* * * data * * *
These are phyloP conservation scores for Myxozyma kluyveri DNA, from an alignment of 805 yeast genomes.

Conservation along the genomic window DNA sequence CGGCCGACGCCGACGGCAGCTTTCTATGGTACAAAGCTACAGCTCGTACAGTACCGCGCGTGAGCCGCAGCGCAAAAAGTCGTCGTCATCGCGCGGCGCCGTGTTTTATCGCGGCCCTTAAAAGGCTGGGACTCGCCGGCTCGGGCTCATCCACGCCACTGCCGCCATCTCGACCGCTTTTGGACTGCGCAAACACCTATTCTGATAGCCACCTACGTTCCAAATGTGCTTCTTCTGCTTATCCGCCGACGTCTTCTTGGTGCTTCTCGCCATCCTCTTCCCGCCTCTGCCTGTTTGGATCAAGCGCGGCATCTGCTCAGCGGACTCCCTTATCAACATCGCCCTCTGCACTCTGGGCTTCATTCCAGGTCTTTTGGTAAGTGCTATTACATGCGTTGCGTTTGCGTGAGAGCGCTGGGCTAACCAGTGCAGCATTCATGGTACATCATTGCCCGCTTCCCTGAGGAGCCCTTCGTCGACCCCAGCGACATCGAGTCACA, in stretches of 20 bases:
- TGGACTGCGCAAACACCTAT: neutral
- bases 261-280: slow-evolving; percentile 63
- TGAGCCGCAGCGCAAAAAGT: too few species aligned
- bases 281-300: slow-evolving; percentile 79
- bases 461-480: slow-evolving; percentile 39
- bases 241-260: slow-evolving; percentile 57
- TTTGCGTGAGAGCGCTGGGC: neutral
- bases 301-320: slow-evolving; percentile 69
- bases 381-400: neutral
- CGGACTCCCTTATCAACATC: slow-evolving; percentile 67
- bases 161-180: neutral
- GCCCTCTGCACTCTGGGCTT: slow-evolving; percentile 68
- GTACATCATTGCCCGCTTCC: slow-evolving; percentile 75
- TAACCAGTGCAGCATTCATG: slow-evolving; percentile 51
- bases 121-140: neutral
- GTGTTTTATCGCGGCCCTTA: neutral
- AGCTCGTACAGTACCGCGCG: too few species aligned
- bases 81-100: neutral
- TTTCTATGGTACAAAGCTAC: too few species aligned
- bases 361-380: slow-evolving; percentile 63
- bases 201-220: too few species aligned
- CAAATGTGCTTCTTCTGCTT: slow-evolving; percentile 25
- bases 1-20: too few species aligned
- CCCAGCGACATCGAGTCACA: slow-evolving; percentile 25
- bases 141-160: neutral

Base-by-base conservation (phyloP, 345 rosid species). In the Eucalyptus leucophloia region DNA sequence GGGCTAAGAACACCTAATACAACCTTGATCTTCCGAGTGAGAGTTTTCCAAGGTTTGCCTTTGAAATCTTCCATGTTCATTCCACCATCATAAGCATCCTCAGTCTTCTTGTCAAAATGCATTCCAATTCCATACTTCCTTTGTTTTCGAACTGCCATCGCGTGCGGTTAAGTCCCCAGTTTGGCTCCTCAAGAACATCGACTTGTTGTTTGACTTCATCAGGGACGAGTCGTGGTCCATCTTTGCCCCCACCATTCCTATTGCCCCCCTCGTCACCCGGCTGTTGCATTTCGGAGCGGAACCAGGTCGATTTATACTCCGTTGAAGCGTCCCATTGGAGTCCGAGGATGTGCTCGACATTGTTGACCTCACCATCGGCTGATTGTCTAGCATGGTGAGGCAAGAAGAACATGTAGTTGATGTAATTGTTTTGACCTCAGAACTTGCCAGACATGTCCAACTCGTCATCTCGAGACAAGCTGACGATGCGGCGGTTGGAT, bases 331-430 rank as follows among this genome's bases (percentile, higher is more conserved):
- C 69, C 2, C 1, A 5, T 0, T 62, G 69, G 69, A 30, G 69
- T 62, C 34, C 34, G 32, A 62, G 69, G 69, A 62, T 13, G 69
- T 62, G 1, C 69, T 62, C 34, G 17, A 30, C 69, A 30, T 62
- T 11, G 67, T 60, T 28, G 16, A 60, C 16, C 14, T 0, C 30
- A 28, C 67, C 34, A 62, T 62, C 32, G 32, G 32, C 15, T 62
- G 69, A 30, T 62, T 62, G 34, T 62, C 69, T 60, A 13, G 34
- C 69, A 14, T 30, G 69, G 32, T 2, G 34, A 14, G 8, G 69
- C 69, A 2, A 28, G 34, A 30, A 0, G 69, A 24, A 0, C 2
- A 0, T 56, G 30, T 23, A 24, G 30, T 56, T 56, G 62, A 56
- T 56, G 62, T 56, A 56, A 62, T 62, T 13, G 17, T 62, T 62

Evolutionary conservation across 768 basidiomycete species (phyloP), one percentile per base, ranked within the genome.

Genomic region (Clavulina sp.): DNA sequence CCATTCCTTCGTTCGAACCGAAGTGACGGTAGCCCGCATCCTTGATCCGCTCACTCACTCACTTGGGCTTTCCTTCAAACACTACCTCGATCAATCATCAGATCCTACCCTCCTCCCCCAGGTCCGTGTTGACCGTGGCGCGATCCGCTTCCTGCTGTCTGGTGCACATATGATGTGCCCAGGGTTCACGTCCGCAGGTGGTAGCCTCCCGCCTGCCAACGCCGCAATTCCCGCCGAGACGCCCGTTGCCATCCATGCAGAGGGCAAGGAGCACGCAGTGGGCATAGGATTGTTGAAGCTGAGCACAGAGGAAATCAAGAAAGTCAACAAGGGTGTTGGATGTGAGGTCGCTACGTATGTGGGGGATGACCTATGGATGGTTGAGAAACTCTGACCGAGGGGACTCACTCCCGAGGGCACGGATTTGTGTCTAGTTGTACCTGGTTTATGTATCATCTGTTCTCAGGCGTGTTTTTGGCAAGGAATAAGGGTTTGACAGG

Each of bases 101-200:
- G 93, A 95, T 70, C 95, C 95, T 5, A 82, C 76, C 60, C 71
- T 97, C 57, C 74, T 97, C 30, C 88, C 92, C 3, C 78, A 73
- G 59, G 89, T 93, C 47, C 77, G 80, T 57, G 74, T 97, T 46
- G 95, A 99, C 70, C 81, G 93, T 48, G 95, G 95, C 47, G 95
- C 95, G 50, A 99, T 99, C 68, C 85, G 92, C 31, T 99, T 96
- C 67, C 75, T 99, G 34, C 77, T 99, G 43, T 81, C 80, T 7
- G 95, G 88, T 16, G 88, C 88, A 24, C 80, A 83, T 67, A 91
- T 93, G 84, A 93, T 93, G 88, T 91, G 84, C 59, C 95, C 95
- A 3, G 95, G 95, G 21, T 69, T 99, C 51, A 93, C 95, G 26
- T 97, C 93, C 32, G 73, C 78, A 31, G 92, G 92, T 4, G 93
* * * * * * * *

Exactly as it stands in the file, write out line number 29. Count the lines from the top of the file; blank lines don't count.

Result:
- C 69, C 2, C 1, A 5, T 0, T 62, G 69, G 69, A 30, G 69